In today’s all accessible and information overloaded world, you must be an effective storyteller. And your story – as a nonprofit or association financial professional – is essential, because your financial status and agency health ultimately determines your organization’s strategic opportunities.

Welter Consulting bridges people and technology together for effective solutions for nonprofit organizations. We offer software and services that can help you with your accounting needs. Please contact Welter Consulting at 206-605-3113 for more information.

You Can Never Be Too Careful: Improving Computer Security

By | Accounting, CPA, Data, HR, MIP Fund Accounting, Nonprofit | No Comments

Cyber threats are on the rise worldwide. The costs of a data breach are staggering with the average cost to repair such breaches at $4 million. And if you think your nonprofit organization is too small to be affected by cybercrimes, data breaches, viruses, and ransomware think again: many of the worst threats are to individuals and small businesses and that includes small nonprofit organizations.

One of the areas most vulnerable to external cyber threats is communications. Contact forms on websites, emails, chats, images – all provide a window into your systems through which cyber criminals can enter to wreak havoc. Here’s how you can improve the security of your overall system with an eye towards shoring up the defenses of your communications network.

Questions to Ask – and Answer

The first step to solving any problem is to understand the full scope of the problem itself. To do this, you will need to evaluate all of the possible threats against your organization. Review security and access points including who has access to your systems, website, email server, social media accounts and any external software you may use such as cloud-based storage, file sharing, and other systems.

  • Do you have a written process for granting access and revoking privileges? A written process with a designated administrator controls access to key services and systems. You can detail who can access which systems and what to do when someone’s employment is terminated or they leave voluntarily.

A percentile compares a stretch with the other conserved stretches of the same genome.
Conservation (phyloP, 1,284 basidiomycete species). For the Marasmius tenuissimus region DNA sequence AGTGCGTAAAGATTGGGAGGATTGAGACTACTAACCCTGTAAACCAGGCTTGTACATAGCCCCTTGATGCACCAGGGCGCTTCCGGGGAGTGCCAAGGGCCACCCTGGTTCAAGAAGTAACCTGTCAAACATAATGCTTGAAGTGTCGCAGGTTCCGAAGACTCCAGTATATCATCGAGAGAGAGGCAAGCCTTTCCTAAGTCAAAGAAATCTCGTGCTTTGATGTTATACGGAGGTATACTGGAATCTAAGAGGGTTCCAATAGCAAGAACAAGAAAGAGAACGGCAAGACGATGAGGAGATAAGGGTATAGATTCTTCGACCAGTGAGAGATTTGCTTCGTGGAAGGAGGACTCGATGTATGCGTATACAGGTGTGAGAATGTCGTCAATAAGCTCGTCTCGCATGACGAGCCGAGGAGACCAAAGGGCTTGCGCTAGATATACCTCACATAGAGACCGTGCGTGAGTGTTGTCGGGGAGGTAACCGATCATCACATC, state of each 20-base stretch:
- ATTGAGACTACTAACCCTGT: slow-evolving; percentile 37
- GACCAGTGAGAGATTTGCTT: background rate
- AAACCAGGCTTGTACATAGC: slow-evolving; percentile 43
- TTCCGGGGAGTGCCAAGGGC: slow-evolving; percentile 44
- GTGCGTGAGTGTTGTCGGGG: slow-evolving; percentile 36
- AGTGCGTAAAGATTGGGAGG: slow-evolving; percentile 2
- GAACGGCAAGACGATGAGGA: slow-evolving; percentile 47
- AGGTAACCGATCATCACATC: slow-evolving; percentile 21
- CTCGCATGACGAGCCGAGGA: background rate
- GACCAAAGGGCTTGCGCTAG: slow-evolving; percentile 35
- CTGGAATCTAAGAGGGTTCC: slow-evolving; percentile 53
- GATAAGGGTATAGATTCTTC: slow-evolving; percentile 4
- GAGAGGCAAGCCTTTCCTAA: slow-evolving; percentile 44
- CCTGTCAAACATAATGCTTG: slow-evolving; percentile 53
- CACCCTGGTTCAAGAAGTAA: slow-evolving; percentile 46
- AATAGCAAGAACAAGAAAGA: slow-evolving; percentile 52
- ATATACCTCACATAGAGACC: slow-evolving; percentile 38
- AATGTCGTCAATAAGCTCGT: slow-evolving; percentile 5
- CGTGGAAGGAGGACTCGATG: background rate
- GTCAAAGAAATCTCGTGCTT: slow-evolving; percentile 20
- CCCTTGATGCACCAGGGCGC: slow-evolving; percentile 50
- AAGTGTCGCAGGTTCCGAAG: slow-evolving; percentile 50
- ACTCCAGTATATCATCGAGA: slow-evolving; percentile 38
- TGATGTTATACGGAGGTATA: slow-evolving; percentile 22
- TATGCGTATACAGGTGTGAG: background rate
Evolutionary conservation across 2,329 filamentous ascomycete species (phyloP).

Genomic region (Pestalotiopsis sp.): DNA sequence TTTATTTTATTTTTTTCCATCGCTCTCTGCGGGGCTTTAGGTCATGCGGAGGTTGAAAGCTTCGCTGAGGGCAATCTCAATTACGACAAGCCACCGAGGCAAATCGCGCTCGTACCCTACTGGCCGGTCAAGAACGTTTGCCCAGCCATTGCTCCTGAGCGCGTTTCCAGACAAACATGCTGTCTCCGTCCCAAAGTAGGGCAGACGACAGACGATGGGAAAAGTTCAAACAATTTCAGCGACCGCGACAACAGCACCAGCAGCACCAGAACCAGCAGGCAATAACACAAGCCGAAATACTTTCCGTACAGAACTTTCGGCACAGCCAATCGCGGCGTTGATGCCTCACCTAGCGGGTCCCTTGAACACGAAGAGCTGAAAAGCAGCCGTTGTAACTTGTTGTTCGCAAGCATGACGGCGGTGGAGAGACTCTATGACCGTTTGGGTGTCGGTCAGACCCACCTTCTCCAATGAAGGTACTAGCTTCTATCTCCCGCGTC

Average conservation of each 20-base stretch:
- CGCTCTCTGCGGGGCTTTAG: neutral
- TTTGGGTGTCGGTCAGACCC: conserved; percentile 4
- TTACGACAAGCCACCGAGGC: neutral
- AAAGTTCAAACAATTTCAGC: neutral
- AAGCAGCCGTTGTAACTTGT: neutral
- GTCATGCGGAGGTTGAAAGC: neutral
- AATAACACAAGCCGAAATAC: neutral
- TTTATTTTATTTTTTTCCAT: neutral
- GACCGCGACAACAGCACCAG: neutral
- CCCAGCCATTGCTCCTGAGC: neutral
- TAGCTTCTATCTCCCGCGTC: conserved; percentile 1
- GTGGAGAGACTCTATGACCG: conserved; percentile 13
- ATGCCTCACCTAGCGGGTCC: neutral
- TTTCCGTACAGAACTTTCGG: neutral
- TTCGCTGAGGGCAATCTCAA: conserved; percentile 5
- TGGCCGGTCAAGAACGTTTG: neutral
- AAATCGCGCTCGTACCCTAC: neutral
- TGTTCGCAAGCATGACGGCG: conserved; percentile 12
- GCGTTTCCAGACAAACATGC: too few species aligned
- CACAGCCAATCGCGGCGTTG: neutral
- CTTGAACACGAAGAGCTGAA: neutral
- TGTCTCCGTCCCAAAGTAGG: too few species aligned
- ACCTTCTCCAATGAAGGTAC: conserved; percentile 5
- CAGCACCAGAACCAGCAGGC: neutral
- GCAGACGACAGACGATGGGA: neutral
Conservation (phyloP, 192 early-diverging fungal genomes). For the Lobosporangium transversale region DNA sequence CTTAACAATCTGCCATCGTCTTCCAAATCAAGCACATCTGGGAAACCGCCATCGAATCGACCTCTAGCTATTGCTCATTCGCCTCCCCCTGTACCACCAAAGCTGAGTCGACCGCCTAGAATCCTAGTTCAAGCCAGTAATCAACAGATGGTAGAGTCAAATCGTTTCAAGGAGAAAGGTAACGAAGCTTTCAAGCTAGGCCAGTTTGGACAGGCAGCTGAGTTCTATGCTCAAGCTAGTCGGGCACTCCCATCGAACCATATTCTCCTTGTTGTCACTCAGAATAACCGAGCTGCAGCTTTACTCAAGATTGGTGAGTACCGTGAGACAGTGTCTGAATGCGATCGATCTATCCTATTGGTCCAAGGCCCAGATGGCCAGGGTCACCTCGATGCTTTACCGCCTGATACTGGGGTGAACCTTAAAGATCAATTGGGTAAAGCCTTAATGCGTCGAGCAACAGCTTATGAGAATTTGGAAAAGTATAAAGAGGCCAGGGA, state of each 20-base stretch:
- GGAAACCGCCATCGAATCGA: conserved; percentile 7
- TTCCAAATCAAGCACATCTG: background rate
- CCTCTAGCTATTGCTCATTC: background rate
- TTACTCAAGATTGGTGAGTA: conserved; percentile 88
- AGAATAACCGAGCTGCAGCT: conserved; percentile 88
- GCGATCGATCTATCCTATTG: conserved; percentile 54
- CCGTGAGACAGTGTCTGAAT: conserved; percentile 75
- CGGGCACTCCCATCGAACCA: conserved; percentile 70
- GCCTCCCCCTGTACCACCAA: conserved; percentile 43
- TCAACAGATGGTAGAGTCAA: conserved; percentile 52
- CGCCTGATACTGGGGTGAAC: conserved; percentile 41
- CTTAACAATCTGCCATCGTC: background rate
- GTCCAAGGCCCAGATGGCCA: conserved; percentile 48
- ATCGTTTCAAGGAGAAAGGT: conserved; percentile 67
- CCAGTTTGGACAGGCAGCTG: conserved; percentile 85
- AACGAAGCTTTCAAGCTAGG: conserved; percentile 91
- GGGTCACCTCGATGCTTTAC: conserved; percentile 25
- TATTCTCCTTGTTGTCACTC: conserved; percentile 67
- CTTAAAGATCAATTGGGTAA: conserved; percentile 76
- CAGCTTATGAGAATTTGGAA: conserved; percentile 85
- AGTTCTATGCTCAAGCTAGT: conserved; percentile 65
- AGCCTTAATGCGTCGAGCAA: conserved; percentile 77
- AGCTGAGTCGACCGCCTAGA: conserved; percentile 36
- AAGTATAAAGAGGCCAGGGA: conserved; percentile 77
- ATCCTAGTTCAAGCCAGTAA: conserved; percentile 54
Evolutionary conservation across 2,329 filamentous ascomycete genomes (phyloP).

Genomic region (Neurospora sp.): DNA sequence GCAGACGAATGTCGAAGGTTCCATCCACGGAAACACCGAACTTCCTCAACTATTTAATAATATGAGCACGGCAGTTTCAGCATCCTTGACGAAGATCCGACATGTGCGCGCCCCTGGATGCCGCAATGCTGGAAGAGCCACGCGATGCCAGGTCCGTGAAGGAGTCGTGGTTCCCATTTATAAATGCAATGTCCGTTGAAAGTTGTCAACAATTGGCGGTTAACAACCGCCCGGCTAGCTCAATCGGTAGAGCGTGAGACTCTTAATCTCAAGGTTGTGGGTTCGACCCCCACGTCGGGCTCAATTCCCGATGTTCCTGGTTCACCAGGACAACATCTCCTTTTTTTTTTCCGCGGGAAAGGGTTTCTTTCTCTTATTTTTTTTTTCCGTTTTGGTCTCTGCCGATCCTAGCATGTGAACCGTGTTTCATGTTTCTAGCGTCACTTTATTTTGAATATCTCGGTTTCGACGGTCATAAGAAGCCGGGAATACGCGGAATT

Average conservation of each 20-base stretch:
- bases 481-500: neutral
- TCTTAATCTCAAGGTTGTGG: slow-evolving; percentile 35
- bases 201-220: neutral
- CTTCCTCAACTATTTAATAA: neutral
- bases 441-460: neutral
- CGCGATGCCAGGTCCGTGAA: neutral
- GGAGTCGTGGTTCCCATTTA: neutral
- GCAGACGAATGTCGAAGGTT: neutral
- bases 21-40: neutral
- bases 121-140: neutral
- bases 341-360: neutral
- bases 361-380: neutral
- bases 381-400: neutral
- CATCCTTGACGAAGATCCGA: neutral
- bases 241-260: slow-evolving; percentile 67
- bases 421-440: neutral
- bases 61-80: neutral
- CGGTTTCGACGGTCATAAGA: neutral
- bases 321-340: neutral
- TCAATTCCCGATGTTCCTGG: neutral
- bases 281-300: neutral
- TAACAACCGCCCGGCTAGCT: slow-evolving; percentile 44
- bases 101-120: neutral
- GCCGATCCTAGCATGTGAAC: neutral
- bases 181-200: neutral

• Do you have a master list of all of your software and systems? Create a list of all of the software and systems, as well as administrators and contact people in your organization, for all of the software you use.
  • Do you have a process in place for updating your software? Those annoying popups prompting you to update your systems aren’t just for show. Software updates close gaps in the system that programmers find after the initial software releases. These “patches” are often important coding changes that defend against known threats. Regular updates of all of your software and operating systems are
  • Do you have virus protection in place? A virus protection program can screen websites to ensure they are safe and check inbound emails and attachments. Other types of virus programs scan your hard drive for malware, harmless but annoying programs, and other code that gets injected into your computer without your knowledge. It’s smart to have two packages rather than just one; two can often catch more than one.
  • Do you back up your systems regularly? In the event of a cyber attack, having backups ready to restore your systems is vital. Automatic backups can be installed or you can store some of your non-confidential files on a cloud server to keep copies safe.

Communications Security Tips

In addition to these questions and answers, consider a few other security measures to put into place.

  • Assume anyone, at any time, can read your emails. Do not share passwords or other confidential information by email.
  • Consider email encryption services, which encrypt email on your computer so that it can only be read by the sender and recipient.
  • Only open attachments from people you know.
  • Require two-step authentication to sensitive systems and accounts such as bank accounts.

If you’ve checked “yes” to many of these items, then congratulations – you’re ahead of many other nonprofits in the cyber security department.

One last step is to have an emergency plan on hand to restore critical systems in the event an attack cripples your nonprofit’s systems. The FBI virus, a form of ransomware, can infect computers merely through visiting an infected website and it is difficult to remove. It locks a computer so that you cannot use it until the ransom is paid to the criminal. A skilled computer technician or service can remove it but will cost both time and money.

This is just one example of possible threats. As the threats grow, having a backup plan and a plan to keep working while your systems are fixed is critical to keeping your doors open and your work continuing without pause.

Welter Consulting

Welter Consulting bridges people and technology together for effective solutions for nonprofit organizations. We offer software and services that can help you with your accounting needs. Please contact Welter Consulting at 206-605-3113 for more information.